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Pope Sorry His Speech Offended Muslims
``The Holy Father is very sorry that some passages of his speech may have sounded offensive to the sensibilities of Muslim believers,'' Vatican Secretary of State Cardinal Tarcisio Bertone said in a statement.
The statement came amid mounting anger from Muslims over remarks by the Pope in a speech in his native Germany on Tuesday that was seen as critical of their faith. Calls for him to apologize had spread beyond the Islamic world.
In that speech, the Pope appeared to endorse a Christian view, contested by most Muslims, that the early Muslims spread their religion by violence.
Islamic fury erupted on Thursday and has cast doubt on a visit the Pope plans to Turkey in November.
But the Vatican statement said: ``Confirming his respect and esteem for those who profess the Islamic faith, he (the Pope) hopes they will be helped to understand his words in their true sense.''
Before the statement, the tide of Muslim criticism of the Roman Catholic leader swelled yesterday.
Yemen's president became the first head of state publicly to denounce him and threatened to review ties with the Vatican unless he apologized. Ali Abdullah Saleh, campaigning for re-election, told voters at a rally Benedict had wronged Islam.
Two churches - neither of them Catholic - were fire-bombed in the West Bank, although no one was hurt.
But Chancellor Angela Merkel and other German politicians defended his comments, saying he had been misunderstood.
``It was an invitation to dialogue between religions, she told the mass-circulation Bild newspaper in an interview. ``What Benedict XVI emphasized was a decisive and uncompromising renunciation of all forms of violence in the name of religion.''
``He should apologize to Muslims,'' the president of the German Council of Muslims, Ayyub Axel Koehler, told the Neue Presse newspaper. ``That would be a contribution towards unwinding the tension and creating clarity.''
In the first reaction from a Christian leader, the head of Egypt's Coptic Orthodox Church has joined a growing band of Muslim leaders to denounce Pope Benedict's comments.
They were "against the teachings of Christ", he said.
Coptic Pope Shenouda III told the pro-Government Al-Ahram newspaper that he didn't hear the Catholic Pope's exact words, but said "any remarks that offend Islam and Muslims are against the teachings of Christ".
Egypt's Copts, whose liturgy follows Eastern Orthodox Christian traditions rather than the Vatican, account for an estimated 10 per cent of Egypt's 79 million people.
Pope Benedict made his remarks on Islam in a speech in which he quoted from a book recounting a conversation between 14th-century Byzantine Christian emperor Manuel Paleologos II and an educated Persian on the truths of Christianity and Islam.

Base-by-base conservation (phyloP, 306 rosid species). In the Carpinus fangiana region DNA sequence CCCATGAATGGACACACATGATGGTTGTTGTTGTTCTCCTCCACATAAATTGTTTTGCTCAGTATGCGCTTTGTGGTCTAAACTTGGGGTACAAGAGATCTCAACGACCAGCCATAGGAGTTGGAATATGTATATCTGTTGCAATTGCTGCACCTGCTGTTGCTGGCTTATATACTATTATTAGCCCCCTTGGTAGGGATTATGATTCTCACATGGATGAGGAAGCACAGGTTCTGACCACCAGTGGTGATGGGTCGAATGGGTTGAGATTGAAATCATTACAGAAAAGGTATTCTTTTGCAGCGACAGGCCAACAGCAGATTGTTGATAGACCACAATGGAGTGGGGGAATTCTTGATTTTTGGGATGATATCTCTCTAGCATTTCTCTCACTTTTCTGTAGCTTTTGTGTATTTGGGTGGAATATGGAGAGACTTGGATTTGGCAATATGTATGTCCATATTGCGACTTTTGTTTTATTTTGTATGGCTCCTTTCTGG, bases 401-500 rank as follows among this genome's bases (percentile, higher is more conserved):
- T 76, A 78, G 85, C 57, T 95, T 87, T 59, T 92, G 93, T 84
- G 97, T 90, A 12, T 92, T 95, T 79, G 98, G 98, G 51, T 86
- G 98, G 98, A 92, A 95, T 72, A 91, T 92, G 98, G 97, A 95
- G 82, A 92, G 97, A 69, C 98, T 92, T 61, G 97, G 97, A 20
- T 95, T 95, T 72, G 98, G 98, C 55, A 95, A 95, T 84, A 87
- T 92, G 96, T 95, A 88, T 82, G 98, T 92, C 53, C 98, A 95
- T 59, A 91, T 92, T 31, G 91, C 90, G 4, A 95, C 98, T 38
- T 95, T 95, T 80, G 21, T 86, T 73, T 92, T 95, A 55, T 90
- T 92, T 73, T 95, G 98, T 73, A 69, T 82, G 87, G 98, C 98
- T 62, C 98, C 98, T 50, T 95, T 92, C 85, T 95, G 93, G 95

"The emperor comes to speak about the issue of jihad, holy war," the Pope said.
"He said, I quote, 'Show me just what Muhammad brought that was new, and there you will find things only evil and inhuman, such as his command to spread by the sword the faith he preached.' "
Clearly aware of the delicacy of the issue, the Pope added "I quote" twice before pronouncing the phrases on Islam and he described them as "brusque", while neither agreeing with nor repudiating them.
Afghanistan's Taliban yesterday demanded the Pope apologize.
"We strongly condemn it," Mohammad Hanif, who regularly speaks to the media on behalf of the extremist insurgent group, said.
The remarks, he said, were "obviously part of a crusader war that the West, chiefly America and [President George] Bush, is waging against Islam and Muslims".
A hardline cleric linked to Somalia's powerful Islamist movement called for Muslims to ``hunt down'' and kill Pope Benedict for his controversial comments.
Sheikh Abubukar Hassan Malin urged Muslims to find the pontiff and punish him for insulting the Prophet Mohammed and Allah in a speech that he said was as offensive as author Salman Rushdie's novel The Satanic Verses.
``We urge you Muslims wherever you are to hunt down the Pope for his barbaric statements as you have pursued Salman Rushdie, the enemy of Allah who offended our religion,'' he said in Friday evening prayers.
``Whoever offends our Prophet Mohammed should be killed on the spot by the nearest Muslim,'' Malin, a prominent cleric in the Somali capital, told worshippers at a mosque in southern Mogadishu.
``We call on all Islamic Communities across the world to take revenge on the baseless critic called the pope,'' he said.
Indian Muslim leaders and political parties have demanded an apology. The chief cleric of the 17th-century Jama Masjid mosque in New Delhi said the comments were a deliberate attempt to hurt the feelings of Muslims worldwide. "He should apologize to the Muslims of the world," Syed Ahmed Bukhari said on Friday.
Source: The Sun-Herald